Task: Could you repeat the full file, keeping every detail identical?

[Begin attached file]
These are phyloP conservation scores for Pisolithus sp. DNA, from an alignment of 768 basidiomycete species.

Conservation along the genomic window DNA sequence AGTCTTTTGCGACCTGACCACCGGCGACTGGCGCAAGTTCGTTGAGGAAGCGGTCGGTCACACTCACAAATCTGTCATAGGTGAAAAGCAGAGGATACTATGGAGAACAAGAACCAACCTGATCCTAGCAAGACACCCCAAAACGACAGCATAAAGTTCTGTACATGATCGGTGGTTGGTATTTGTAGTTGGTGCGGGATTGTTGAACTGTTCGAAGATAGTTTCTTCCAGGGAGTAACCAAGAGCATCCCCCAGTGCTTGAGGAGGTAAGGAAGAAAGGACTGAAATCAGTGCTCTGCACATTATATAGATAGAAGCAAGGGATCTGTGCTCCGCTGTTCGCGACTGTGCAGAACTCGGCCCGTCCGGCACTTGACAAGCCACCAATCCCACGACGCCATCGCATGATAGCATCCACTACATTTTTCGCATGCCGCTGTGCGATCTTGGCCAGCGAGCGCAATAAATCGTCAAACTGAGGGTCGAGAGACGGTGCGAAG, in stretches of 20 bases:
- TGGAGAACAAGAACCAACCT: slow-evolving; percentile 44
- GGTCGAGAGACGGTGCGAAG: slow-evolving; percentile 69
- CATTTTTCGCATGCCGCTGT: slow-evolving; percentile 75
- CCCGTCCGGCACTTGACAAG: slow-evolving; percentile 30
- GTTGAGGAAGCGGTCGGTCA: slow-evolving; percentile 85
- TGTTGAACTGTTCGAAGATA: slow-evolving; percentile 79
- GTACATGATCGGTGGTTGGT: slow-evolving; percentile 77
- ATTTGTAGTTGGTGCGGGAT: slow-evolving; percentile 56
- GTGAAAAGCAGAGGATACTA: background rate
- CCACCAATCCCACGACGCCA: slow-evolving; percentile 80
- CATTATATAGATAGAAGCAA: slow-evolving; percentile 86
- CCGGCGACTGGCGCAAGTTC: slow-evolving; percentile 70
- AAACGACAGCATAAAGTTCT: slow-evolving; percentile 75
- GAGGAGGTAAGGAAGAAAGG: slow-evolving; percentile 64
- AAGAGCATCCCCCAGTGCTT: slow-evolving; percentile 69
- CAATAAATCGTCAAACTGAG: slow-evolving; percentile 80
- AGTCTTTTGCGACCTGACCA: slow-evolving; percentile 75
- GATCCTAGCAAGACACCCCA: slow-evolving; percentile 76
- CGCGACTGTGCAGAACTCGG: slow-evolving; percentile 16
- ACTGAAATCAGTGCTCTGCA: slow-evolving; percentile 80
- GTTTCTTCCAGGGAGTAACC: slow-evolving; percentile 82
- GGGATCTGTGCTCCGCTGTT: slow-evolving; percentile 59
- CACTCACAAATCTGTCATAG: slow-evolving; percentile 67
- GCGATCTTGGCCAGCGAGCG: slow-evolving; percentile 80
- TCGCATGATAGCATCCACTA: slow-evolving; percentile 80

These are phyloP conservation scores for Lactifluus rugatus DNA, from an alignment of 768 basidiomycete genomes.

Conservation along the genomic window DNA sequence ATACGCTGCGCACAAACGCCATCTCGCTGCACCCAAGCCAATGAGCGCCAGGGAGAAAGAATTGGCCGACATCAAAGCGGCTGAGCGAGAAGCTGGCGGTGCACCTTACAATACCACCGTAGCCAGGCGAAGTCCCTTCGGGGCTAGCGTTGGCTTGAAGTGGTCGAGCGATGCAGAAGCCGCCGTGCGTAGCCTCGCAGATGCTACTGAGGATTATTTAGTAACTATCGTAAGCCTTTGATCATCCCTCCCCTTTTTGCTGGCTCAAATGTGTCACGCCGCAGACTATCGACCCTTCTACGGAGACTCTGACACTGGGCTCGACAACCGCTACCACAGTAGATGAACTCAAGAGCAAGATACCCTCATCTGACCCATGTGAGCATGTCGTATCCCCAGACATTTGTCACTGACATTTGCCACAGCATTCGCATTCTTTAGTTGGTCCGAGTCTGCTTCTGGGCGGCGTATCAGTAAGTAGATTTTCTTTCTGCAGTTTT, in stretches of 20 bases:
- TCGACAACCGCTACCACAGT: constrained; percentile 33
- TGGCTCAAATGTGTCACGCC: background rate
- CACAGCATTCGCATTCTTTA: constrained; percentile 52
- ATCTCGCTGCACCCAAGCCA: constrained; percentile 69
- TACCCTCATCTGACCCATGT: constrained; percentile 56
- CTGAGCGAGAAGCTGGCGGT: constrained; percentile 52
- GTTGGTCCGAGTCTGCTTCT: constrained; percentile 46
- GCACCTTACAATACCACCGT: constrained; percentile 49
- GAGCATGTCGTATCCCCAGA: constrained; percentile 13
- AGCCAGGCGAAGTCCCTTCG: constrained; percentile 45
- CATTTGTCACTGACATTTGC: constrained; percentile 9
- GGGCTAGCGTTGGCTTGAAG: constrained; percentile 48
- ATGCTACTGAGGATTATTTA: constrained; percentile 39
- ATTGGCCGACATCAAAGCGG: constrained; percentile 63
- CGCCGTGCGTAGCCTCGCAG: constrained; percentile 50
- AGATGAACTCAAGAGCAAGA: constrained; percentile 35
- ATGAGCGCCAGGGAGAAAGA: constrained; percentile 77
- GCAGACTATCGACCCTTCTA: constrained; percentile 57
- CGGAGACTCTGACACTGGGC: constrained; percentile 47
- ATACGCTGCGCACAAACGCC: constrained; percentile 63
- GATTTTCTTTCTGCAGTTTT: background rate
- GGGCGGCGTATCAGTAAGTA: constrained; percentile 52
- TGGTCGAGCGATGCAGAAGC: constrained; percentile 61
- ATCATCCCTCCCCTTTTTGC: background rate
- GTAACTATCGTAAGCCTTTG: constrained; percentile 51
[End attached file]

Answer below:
These are phyloP conservation scores for Pisolithus sp. DNA, from an alignment of 768 basidiomycete species.

Conservation along the genomic window DNA sequence AGTCTTTTGCGACCTGACCACCGGCGACTGGCGCAAGTTCGTTGAGGAAGCGGTCGGTCACACTCACAAATCTGTCATAGGTGAAAAGCAGAGGATACTATGGAGAACAAGAACCAACCTGATCCTAGCAAGACACCCCAAAACGACAGCATAAAGTTCTGTACATGATCGGTGGTTGGTATTTGTAGTTGGTGCGGGATTGTTGAACTGTTCGAAGATAGTTTCTTCCAGGGAGTAACCAAGAGCATCCCCCAGTGCTTGAGGAGGTAAGGAAGAAAGGACTGAAATCAGTGCTCTGCACATTATATAGATAGAAGCAAGGGATCTGTGCTCCGCTGTTCGCGACTGTGCAGAACTCGGCCCGTCCGGCACTTGACAAGCCACCAATCCCACGACGCCATCGCATGATAGCATCCACTACATTTTTCGCATGCCGCTGTGCGATCTTGGCCAGCGAGCGCAATAAATCGTCAAACTGAGGGTCGAGAGACGGTGCGAAG, in stretches of 20 bases:
- TGGAGAACAAGAACCAACCT: slow-evolving; percentile 44
- GGTCGAGAGACGGTGCGAAG: slow-evolving; percentile 69
- CATTTTTCGCATGCCGCTGT: slow-evolving; percentile 75
- CCCGTCCGGCACTTGACAAG: slow-evolving; percentile 30
- GTTGAGGAAGCGGTCGGTCA: slow-evolving; percentile 85
- TGTTGAACTGTTCGAAGATA: slow-evolving; percentile 79
- GTACATGATCGGTGGTTGGT: slow-evolving; percentile 77
- ATTTGTAGTTGGTGCGGGAT: slow-evolving; percentile 56
- GTGAAAAGCAGAGGATACTA: background rate
- CCACCAATCCCACGACGCCA: slow-evolving; percentile 80
- CATTATATAGATAGAAGCAA: slow-evolving; percentile 86
- CCGGCGACTGGCGCAAGTTC: slow-evolving; percentile 70
- AAACGACAGCATAAAGTTCT: slow-evolving; percentile 75
- GAGGAGGTAAGGAAGAAAGG: slow-evolving; percentile 64
- AAGAGCATCCCCCAGTGCTT: slow-evolving; percentile 69
- CAATAAATCGTCAAACTGAG: slow-evolving; percentile 80
- AGTCTTTTGCGACCTGACCA: slow-evolving; percentile 75
- GATCCTAGCAAGACACCCCA: slow-evolving; percentile 76
- CGCGACTGTGCAGAACTCGG: slow-evolving; percentile 16
- ACTGAAATCAGTGCTCTGCA: slow-evolving; percentile 80
- GTTTCTTCCAGGGAGTAACC: slow-evolving; percentile 82
- GGGATCTGTGCTCCGCTGTT: slow-evolving; percentile 59
- CACTCACAAATCTGTCATAG: slow-evolving; percentile 67
- GCGATCTTGGCCAGCGAGCG: slow-evolving; percentile 80
- TCGCATGATAGCATCCACTA: slow-evolving; percentile 80

These are phyloP conservation scores for Lactifluus rugatus DNA, from an alignment of 768 basidiomycete genomes.

Conservation along the genomic window DNA sequence ATACGCTGCGCACAAACGCCATCTCGCTGCACCCAAGCCAATGAGCGCCAGGGAGAAAGAATTGGCCGACATCAAAGCGGCTGAGCGAGAAGCTGGCGGTGCACCTTACAATACCACCGTAGCCAGGCGAAGTCCCTTCGGGGCTAGCGTTGGCTTGAAGTGGTCGAGCGATGCAGAAGCCGCCGTGCGTAGCCTCGCAGATGCTACTGAGGATTATTTAGTAACTATCGTAAGCCTTTGATCATCCCTCCCCTTTTTGCTGGCTCAAATGTGTCACGCCGCAGACTATCGACCCTTCTACGGAGACTCTGACACTGGGCTCGACAACCGCTACCACAGTAGATGAACTCAAGAGCAAGATACCCTCATCTGACCCATGTGAGCATGTCGTATCCCCAGACATTTGTCACTGACATTTGCCACAGCATTCGCATTCTTTAGTTGGTCCGAGTCTGCTTCTGGGCGGCGTATCAGTAAGTAGATTTTCTTTCTGCAGTTTT, in stretches of 20 bases:
- TCGACAACCGCTACCACAGT: constrained; percentile 33
- TGGCTCAAATGTGTCACGCC: background rate
- CACAGCATTCGCATTCTTTA: constrained; percentile 52
- ATCTCGCTGCACCCAAGCCA: constrained; percentile 69
- TACCCTCATCTGACCCATGT: constrained; percentile 56
- CTGAGCGAGAAGCTGGCGGT: constrained; percentile 52
- GTTGGTCCGAGTCTGCTTCT: constrained; percentile 46
- GCACCTTACAATACCACCGT: constrained; percentile 49
- GAGCATGTCGTATCCCCAGA: constrained; percentile 13
- AGCCAGGCGAAGTCCCTTCG: constrained; percentile 45
- CATTTGTCACTGACATTTGC: constrained; percentile 9
- GGGCTAGCGTTGGCTTGAAG: constrained; percentile 48
- ATGCTACTGAGGATTATTTA: constrained; percentile 39
- ATTGGCCGACATCAAAGCGG: constrained; percentile 63
- CGCCGTGCGTAGCCTCGCAG: constrained; percentile 50
- AGATGAACTCAAGAGCAAGA: constrained; percentile 35
- ATGAGCGCCAGGGAGAAAGA: constrained; percentile 77
- GCAGACTATCGACCCTTCTA: constrained; percentile 57
- CGGAGACTCTGACACTGGGC: constrained; percentile 47
- ATACGCTGCGCACAAACGCC: constrained; percentile 63
- GATTTTCTTTCTGCAGTTTT: background rate
- GGGCGGCGTATCAGTAAGTA: constrained; percentile 52
- TGGTCGAGCGATGCAGAAGC: constrained; percentile 61
- ATCATCCCTCCCCTTTTTGC: background rate
- GTAACTATCGTAAGCCTTTG: constrained; percentile 51